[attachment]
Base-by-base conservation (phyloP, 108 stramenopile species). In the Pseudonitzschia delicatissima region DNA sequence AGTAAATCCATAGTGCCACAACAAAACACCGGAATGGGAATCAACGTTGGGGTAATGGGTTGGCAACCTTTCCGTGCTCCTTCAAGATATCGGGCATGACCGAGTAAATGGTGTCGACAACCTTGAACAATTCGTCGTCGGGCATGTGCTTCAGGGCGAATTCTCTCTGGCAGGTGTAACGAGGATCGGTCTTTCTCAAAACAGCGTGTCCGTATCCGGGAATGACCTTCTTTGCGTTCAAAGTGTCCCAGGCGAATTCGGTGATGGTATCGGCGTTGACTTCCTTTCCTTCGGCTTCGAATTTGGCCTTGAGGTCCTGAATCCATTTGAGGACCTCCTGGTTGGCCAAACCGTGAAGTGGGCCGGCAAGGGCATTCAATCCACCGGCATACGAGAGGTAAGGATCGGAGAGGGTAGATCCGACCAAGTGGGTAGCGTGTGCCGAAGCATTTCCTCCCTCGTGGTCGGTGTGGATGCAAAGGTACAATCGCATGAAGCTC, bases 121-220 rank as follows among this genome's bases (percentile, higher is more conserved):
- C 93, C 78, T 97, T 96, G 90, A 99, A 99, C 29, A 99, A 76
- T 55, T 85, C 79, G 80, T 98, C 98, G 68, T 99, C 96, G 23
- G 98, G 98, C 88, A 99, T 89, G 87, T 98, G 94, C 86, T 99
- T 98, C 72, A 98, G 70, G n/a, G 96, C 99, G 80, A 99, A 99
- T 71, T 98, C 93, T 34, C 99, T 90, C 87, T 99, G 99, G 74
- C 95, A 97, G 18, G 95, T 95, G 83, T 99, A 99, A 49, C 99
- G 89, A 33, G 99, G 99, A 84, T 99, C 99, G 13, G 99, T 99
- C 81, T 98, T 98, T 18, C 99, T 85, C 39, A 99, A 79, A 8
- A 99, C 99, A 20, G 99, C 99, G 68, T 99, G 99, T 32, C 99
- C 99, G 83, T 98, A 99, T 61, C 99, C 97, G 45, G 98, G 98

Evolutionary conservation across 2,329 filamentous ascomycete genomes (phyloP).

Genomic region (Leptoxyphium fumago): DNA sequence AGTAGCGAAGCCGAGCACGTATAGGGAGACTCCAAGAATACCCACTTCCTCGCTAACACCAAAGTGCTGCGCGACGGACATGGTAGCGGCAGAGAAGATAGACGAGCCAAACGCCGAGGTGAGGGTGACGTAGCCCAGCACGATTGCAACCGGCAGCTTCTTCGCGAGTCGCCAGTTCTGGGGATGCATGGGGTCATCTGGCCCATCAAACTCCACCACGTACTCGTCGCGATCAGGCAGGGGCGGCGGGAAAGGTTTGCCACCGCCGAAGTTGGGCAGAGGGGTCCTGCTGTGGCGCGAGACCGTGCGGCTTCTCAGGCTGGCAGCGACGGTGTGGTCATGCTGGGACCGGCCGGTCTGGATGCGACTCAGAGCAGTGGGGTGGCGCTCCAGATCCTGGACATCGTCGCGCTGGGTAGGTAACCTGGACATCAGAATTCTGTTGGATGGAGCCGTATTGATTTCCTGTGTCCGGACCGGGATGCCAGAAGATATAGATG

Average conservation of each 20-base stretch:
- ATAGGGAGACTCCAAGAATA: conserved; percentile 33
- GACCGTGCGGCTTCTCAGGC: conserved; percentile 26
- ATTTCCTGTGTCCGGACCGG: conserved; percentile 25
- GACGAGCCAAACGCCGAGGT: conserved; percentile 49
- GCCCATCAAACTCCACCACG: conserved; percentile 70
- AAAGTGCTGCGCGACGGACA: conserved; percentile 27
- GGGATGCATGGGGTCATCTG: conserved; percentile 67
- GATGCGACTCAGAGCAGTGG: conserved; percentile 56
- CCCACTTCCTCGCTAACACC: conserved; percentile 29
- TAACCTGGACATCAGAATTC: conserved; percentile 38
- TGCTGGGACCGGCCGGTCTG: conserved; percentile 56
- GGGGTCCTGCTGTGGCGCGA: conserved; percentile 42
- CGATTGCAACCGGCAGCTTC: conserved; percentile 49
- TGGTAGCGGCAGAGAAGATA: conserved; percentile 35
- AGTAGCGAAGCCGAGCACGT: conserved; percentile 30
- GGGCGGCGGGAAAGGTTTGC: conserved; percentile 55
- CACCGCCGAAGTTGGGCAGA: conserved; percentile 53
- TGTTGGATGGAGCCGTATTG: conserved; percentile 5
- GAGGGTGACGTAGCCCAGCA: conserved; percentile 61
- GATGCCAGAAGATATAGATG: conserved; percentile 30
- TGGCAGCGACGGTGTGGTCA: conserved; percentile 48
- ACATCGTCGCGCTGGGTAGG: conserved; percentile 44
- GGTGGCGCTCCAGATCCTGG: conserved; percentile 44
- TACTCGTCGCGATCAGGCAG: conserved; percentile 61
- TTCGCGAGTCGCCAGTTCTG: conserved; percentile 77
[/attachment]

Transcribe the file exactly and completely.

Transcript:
Base-by-base conservation (phyloP, 108 stramenopile species). In the Pseudonitzschia delicatissima region DNA sequence AGTAAATCCATAGTGCCACAACAAAACACCGGAATGGGAATCAACGTTGGGGTAATGGGTTGGCAACCTTTCCGTGCTCCTTCAAGATATCGGGCATGACCGAGTAAATGGTGTCGACAACCTTGAACAATTCGTCGTCGGGCATGTGCTTCAGGGCGAATTCTCTCTGGCAGGTGTAACGAGGATCGGTCTTTCTCAAAACAGCGTGTCCGTATCCGGGAATGACCTTCTTTGCGTTCAAAGTGTCCCAGGCGAATTCGGTGATGGTATCGGCGTTGACTTCCTTTCCTTCGGCTTCGAATTTGGCCTTGAGGTCCTGAATCCATTTGAGGACCTCCTGGTTGGCCAAACCGTGAAGTGGGCCGGCAAGGGCATTCAATCCACCGGCATACGAGAGGTAAGGATCGGAGAGGGTAGATCCGACCAAGTGGGTAGCGTGTGCCGAAGCATTTCCTCCCTCGTGGTCGGTGTGGATGCAAAGGTACAATCGCATGAAGCTC, bases 121-220 rank as follows among this genome's bases (percentile, higher is more conserved):
- C 93, C 78, T 97, T 96, G 90, A 99, A 99, C 29, A 99, A 76
- T 55, T 85, C 79, G 80, T 98, C 98, G 68, T 99, C 96, G 23
- G 98, G 98, C 88, A 99, T 89, G 87, T 98, G 94, C 86, T 99
- T 98, C 72, A 98, G 70, G n/a, G 96, C 99, G 80, A 99, A 99
- T 71, T 98, C 93, T 34, C 99, T 90, C 87, T 99, G 99, G 74
- C 95, A 97, G 18, G 95, T 95, G 83, T 99, A 99, A 49, C 99
- G 89, A 33, G 99, G 99, A 84, T 99, C 99, G 13, G 99, T 99
- C 81, T 98, T 98, T 18, C 99, T 85, C 39, A 99, A 79, A 8
- A 99, C 99, A 20, G 99, C 99, G 68, T 99, G 99, T 32, C 99
- C 99, G 83, T 98, A 99, T 61, C 99, C 97, G 45, G 98, G 98

Evolutionary conservation across 2,329 filamentous ascomycete genomes (phyloP).

Genomic region (Leptoxyphium fumago): DNA sequence AGTAGCGAAGCCGAGCACGTATAGGGAGACTCCAAGAATACCCACTTCCTCGCTAACACCAAAGTGCTGCGCGACGGACATGGTAGCGGCAGAGAAGATAGACGAGCCAAACGCCGAGGTGAGGGTGACGTAGCCCAGCACGATTGCAACCGGCAGCTTCTTCGCGAGTCGCCAGTTCTGGGGATGCATGGGGTCATCTGGCCCATCAAACTCCACCACGTACTCGTCGCGATCAGGCAGGGGCGGCGGGAAAGGTTTGCCACCGCCGAAGTTGGGCAGAGGGGTCCTGCTGTGGCGCGAGACCGTGCGGCTTCTCAGGCTGGCAGCGACGGTGTGGTCATGCTGGGACCGGCCGGTCTGGATGCGACTCAGAGCAGTGGGGTGGCGCTCCAGATCCTGGACATCGTCGCGCTGGGTAGGTAACCTGGACATCAGAATTCTGTTGGATGGAGCCGTATTGATTTCCTGTGTCCGGACCGGGATGCCAGAAGATATAGATG

Average conservation of each 20-base stretch:
- ATAGGGAGACTCCAAGAATA: conserved; percentile 33
- GACCGTGCGGCTTCTCAGGC: conserved; percentile 26
- ATTTCCTGTGTCCGGACCGG: conserved; percentile 25
- GACGAGCCAAACGCCGAGGT: conserved; percentile 49
- GCCCATCAAACTCCACCACG: conserved; percentile 70
- AAAGTGCTGCGCGACGGACA: conserved; percentile 27
- GGGATGCATGGGGTCATCTG: conserved; percentile 67
- GATGCGACTCAGAGCAGTGG: conserved; percentile 56
- CCCACTTCCTCGCTAACACC: conserved; percentile 29
- TAACCTGGACATCAGAATTC: conserved; percentile 38
- TGCTGGGACCGGCCGGTCTG: conserved; percentile 56
- GGGGTCCTGCTGTGGCGCGA: conserved; percentile 42
- CGATTGCAACCGGCAGCTTC: conserved; percentile 49
- TGGTAGCGGCAGAGAAGATA: conserved; percentile 35
- AGTAGCGAAGCCGAGCACGT: conserved; percentile 30
- GGGCGGCGGGAAAGGTTTGC: conserved; percentile 55
- CACCGCCGAAGTTGGGCAGA: conserved; percentile 53
- TGTTGGATGGAGCCGTATTG: conserved; percentile 5
- GAGGGTGACGTAGCCCAGCA: conserved; percentile 61
- GATGCCAGAAGATATAGATG: conserved; percentile 30
- TGGCAGCGACGGTGTGGTCA: conserved; percentile 48
- ACATCGTCGCGCTGGGTAGG: conserved; percentile 44
- GGTGGCGCTCCAGATCCTGG: conserved; percentile 44
- TACTCGTCGCGATCAGGCAG: conserved; percentile 61
- TTCGCGAGTCGCCAGTTCTG: conserved; percentile 77